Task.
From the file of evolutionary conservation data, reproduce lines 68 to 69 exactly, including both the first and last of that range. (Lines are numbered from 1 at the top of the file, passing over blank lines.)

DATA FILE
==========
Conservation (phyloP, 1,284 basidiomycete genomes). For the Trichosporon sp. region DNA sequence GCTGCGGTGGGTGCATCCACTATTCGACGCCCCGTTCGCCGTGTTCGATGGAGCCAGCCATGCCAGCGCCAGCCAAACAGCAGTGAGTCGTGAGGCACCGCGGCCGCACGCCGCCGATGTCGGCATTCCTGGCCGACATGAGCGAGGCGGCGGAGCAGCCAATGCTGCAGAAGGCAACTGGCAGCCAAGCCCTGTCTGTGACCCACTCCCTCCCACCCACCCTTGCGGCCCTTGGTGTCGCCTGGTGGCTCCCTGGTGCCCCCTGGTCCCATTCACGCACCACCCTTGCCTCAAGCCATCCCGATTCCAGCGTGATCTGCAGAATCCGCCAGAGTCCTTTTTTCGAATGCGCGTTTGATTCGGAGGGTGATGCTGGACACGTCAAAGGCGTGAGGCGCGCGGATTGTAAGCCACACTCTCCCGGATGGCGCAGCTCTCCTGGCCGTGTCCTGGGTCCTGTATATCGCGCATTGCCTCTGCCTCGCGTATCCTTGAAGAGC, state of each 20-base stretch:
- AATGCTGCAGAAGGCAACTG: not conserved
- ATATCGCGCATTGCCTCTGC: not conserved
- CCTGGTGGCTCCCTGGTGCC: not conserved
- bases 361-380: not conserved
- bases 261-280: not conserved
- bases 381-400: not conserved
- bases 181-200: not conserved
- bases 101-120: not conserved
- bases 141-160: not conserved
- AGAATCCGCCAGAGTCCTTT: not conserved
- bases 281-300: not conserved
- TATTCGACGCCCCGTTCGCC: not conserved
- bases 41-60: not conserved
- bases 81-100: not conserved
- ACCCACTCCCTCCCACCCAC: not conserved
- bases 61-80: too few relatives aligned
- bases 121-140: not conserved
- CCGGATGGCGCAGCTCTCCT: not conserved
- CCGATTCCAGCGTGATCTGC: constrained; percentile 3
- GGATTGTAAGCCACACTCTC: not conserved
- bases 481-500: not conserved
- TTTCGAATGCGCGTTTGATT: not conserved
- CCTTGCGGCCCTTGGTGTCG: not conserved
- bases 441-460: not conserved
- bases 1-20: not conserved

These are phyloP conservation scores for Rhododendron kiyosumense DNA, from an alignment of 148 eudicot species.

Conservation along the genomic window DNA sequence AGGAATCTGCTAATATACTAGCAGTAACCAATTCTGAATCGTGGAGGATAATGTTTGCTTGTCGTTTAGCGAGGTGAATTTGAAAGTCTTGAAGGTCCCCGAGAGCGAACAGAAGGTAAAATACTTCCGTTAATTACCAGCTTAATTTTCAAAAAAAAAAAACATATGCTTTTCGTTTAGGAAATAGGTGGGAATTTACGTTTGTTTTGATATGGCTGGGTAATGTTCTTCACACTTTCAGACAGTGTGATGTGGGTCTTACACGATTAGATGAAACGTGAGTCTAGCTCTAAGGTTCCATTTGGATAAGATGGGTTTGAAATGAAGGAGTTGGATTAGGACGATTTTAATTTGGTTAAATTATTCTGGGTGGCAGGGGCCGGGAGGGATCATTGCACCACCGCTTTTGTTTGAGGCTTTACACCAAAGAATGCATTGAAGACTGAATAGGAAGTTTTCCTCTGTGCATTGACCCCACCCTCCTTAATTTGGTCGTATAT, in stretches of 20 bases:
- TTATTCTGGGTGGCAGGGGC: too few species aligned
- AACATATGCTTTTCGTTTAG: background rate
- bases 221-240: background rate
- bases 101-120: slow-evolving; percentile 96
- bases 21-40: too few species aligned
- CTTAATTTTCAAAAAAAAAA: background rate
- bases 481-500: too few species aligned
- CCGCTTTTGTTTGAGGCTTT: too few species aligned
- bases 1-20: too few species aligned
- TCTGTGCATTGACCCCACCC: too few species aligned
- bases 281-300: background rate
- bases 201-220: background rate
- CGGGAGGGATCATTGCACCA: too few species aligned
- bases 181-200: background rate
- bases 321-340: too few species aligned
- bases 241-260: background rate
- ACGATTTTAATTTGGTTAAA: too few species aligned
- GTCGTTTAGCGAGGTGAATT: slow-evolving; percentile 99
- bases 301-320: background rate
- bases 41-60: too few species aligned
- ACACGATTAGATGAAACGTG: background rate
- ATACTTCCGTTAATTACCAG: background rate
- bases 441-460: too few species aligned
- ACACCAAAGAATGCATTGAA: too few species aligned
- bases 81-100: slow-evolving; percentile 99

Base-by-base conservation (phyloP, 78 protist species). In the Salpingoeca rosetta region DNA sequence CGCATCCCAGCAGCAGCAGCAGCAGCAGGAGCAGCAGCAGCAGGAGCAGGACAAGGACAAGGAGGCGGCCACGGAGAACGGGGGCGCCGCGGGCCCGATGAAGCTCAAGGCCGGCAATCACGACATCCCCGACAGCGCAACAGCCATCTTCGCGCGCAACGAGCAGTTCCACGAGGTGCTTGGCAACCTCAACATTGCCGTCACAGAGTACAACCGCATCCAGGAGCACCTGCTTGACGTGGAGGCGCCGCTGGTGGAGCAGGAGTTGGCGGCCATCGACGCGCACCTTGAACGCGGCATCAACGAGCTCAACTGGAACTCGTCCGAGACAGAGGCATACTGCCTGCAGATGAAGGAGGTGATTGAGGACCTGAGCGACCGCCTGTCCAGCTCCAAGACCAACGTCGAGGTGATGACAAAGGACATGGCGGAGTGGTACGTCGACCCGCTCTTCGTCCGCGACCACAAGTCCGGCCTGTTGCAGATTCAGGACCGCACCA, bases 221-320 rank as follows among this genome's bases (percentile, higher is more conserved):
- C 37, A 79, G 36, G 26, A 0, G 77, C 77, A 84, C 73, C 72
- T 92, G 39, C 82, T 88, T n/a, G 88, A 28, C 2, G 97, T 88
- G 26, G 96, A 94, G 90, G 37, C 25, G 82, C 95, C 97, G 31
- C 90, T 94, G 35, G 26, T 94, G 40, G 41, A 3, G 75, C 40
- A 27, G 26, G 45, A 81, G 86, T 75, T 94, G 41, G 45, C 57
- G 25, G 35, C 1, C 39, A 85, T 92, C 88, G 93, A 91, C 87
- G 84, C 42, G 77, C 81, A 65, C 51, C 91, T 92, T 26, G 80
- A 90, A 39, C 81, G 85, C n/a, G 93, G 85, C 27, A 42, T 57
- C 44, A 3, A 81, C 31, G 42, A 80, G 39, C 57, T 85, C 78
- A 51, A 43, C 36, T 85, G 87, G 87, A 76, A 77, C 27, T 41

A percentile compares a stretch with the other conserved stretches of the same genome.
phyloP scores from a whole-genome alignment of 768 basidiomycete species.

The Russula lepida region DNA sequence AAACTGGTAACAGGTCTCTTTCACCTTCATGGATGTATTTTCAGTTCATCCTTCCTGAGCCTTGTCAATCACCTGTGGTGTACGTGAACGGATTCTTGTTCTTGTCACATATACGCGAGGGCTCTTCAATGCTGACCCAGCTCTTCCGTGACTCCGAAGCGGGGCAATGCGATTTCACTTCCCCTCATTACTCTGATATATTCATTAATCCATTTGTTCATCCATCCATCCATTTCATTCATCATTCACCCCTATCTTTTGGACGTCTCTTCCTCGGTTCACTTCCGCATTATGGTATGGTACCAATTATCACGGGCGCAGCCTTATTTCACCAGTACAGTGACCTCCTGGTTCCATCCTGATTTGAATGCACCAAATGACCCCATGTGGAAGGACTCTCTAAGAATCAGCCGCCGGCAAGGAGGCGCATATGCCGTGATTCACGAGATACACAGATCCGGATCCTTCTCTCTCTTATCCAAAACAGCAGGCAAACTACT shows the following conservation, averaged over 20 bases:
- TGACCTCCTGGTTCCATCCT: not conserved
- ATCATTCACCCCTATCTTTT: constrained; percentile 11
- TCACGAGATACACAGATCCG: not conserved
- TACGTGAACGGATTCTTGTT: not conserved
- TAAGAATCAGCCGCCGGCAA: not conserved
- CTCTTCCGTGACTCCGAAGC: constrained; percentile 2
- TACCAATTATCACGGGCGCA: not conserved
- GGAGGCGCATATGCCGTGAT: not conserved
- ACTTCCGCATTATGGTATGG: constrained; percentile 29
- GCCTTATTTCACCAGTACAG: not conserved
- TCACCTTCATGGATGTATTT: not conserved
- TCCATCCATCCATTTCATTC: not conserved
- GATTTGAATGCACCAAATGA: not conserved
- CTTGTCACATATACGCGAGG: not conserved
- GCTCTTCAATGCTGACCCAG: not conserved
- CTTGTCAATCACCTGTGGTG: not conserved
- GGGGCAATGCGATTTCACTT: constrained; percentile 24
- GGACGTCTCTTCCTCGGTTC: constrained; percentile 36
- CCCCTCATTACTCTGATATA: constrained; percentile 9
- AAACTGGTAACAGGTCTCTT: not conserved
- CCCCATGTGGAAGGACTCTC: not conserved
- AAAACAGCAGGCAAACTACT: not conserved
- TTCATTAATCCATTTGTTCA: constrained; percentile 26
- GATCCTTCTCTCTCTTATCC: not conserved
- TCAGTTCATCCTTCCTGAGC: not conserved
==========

- TGACCTCCTGGTTCCATCCT: not conserved
- ATCATTCACCCCTATCTTTT: constrained; percentile 11